Liberal Media Outlets Claim They Love "Moderation"
by L. Brent Bozell III
November 10, 1998
In their rose-colored crystal balls, our friends in the news
media are seeing glorious days ahead. They're gloating over the will of the
people leading to the death of impeachment proceedings, soon to go the way of
Newt Gingrich and his poisonous pipe dreams of "revolution." The
media glitterati are whistling while they work, burying any vestiges of
Moderation (read: big-spending, no-tax-cuts,
run-from-social-issues business as usual) has captured the flag in Washington,
they have said in mind-numbing lockstep. Governors can teach those
congressional radicals because they "ran from the scandal," and
focused on "the issues." Take your lesson, conservatives, from ABC's
George Stephanopoulos: "I think that the hand of the moderates has been
strengthened tonight. The big winners in the Republican Party tonight, George
Pataki in New York, John Engler in Michigan, George Bush in Texas, Jeb Bush in
Florida, were all trying for a more compassionate conservatism, more centrist,
moderate conservatism, not the far right-wing agenda that really cost the
Republican Party a lot tonight."
The next morning on Today, Newsweek's Jonathan Alter
insisted: "Everyone is running to the middle of the road, and the faster
you get there the better you do at the polls. So this is a bad election for
extremists in both parties and a bad night I think for the Christian Coalition
and those who want to pull the Republican Party to the right. The centrist,
pragmatic Republican Governors did very well."
But as Michael Barone points out in the Weekly Standard,
there's an entirely different way to look at this. With the exception of Dan
Lungren in California, the GOP won all the major states - resoundingly. What
made this noteworthy is that in the case of Tom Ridge (Pennsylvania), Tommy
Thompson (Wisconsin), Don Sundquist (Tennessee), Bush and Pataki, each had
been elected the first time out by very narrow margins and each won handily
this time. What issues did they run on? For Pataki and Sundquist it was tax
cuts; for Engler, it was welfare and education reform; for Thompson, welfare
reform. All conservative themes.
Was Election Night a "bad night for extremes"?
Consider some 1996 ideological scores from the American Conservative Union:
the Democrats sent to the Senate Barbara Boxer (5 percent conservative), Russ
Feingold (10), Patty Murray (0), Charles Schumer (5), and Blanche Lincoln (a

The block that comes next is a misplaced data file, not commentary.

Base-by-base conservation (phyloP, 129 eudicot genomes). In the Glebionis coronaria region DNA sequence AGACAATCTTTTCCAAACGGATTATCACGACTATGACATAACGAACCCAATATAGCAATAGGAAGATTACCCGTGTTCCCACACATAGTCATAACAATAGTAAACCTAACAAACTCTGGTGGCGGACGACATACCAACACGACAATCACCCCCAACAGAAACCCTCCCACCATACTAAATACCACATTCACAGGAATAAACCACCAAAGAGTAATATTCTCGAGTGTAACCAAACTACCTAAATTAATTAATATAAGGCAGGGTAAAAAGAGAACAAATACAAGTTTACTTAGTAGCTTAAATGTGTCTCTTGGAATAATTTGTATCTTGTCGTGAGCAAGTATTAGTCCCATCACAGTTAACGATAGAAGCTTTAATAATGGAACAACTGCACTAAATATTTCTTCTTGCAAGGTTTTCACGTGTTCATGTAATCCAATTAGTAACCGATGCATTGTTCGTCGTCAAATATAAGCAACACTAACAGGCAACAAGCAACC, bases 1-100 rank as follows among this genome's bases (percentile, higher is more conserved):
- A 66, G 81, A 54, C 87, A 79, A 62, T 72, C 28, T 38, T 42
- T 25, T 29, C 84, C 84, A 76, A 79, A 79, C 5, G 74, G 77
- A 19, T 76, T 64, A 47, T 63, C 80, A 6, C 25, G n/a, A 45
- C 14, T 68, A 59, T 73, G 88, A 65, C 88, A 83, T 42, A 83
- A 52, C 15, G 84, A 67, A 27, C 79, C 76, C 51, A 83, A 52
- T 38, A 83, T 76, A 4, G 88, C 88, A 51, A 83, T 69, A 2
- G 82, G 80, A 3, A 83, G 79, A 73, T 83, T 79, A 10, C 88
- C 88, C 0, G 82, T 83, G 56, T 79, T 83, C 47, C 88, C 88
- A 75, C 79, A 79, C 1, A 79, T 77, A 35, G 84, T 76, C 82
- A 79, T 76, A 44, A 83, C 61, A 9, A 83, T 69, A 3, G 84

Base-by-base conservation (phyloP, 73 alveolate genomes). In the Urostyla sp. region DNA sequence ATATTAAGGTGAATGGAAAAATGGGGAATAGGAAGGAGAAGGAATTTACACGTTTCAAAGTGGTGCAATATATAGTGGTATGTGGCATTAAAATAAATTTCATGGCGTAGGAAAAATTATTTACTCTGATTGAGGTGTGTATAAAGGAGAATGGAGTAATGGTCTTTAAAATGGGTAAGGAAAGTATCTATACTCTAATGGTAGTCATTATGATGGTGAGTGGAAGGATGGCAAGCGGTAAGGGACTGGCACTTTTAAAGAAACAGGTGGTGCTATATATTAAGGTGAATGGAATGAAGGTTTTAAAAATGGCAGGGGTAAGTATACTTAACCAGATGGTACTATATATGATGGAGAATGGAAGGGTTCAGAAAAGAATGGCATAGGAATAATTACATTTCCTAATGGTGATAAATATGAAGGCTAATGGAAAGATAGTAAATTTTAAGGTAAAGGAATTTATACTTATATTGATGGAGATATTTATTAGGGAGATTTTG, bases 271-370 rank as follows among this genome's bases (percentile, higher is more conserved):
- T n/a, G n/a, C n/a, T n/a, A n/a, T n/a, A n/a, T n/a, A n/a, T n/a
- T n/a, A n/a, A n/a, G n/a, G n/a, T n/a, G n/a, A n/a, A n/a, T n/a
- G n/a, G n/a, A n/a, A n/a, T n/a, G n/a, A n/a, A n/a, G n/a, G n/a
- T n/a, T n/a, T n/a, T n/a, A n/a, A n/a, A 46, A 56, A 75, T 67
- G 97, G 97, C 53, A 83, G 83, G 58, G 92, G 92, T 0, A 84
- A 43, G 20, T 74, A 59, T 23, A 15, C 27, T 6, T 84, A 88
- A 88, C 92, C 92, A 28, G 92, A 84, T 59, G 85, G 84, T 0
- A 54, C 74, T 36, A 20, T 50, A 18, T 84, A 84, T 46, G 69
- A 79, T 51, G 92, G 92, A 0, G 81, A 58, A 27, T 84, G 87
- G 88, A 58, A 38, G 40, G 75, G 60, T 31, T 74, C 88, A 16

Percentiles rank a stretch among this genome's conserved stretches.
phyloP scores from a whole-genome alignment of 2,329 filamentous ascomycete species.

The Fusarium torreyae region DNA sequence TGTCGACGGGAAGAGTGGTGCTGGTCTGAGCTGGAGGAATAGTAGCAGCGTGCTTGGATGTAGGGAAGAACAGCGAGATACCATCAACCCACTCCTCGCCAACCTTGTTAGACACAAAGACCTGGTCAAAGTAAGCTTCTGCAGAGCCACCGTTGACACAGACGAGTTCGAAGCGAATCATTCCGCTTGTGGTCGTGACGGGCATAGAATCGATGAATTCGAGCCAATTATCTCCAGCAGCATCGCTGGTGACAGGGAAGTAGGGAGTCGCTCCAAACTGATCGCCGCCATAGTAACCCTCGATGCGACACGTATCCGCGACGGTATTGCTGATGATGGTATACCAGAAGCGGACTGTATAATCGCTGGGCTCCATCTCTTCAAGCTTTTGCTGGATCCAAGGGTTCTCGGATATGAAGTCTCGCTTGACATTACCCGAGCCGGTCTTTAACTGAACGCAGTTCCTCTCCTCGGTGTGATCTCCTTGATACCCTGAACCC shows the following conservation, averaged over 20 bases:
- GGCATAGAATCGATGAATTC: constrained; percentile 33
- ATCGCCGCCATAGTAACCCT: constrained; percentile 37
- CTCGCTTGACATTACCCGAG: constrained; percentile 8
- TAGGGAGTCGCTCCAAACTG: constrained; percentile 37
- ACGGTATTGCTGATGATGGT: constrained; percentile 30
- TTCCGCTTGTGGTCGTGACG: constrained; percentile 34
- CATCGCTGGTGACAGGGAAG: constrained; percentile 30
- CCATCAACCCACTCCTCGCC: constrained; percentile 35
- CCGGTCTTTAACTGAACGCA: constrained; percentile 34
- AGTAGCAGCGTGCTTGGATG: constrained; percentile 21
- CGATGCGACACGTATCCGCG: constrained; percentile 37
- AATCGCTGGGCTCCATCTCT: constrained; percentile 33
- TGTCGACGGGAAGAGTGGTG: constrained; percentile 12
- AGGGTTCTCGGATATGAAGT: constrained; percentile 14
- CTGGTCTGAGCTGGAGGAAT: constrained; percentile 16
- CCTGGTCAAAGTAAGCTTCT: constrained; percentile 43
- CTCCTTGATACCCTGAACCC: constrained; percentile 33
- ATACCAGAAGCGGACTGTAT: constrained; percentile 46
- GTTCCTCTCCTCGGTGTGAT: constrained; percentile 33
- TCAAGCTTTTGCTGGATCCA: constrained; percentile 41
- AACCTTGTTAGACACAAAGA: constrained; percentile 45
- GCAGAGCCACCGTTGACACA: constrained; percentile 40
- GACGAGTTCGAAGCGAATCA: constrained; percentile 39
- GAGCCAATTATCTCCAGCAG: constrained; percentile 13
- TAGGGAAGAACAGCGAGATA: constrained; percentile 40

10 in 1994 before she retired from the House). The Republicans sent Mike Crapo
(95) and Jim Bunning (100), and Peter Fitzgerald, who the networks warned in
April couldn't beat Carol Moseley-Braun in Illinois because he was "too
Perhaps the most insulting theme of the post-election
entrail-reading was the idea that "moderates," like the new media
darlings the Bush Brothers, sought out minority and women voters. It simply
escapes the media's eyes that the conservative message of limited government
and individual responsibility is more beneficial to minorities than anyone
else. They cannot stop associating conservatives and minorites only through a
prism of hate and fear.
Oh, there was plenty of hate and fear going around this year
- coming exclusively from the Democrats' camp. The Missouri Democrats told
black voters that not voting was like letting another church explode, another
cross burn. The White House scared black voters with visions of Republican
camera crews intimidating blacks from voting. In Maryland, smash-mouth
Democratic consultant Bob Shrum helped Parris Glendening take Republican Ellen
Sauerbrey's pro-life, pro-property rights record and twist it into her
oppostion to "civil rights," which is a code word for - being
Throughout the entire Bush presidency, the media never let
George Bush forget the Willie Horton ads (which his campaign never aired,
which were never racist - but never mind). Where are the cloak-and-dagger
sleuths of the Willie Horton Conspiracy like CBS's Eric Engberg or Newsweek's
Eleanor Clift now that the Democratic Party is accusing the Republicans of
supporting church explosions and cross burnings? Where are the healers that
hated racial exploitation in politics? When Newt Gingrich stepped down, The
Washington Post's Tom Edsall was still bemoaning that Gingrich came to power
exploiting Lee Atwater's race-baiting techniques. But the Post was nowhere to
be found on the Democrats' immoderate last-minute race-baiting.
Remarkably, some thought the smears were peachy. The Chicago
Tribune's Clarence Page declared on "The McLaughlin Group" that the
White House and the Missouri Democrats weren't "race-baiting," but
conducting "good grass-roots campaigning...Use love, use fear, use
whatever you've got." I suppose this is par for the course for Page, who
claimed in 1995 that "most of the KKK has joined the Republican
Party." But the national media's utter failure to report - never mind
deplore - these last-minute appeals to racial paranoia exposes them for the
supine Democratic partisans that they are.
For the Republicans to consider for a moment the media's
insincere political advice for the future would be the height of folly.
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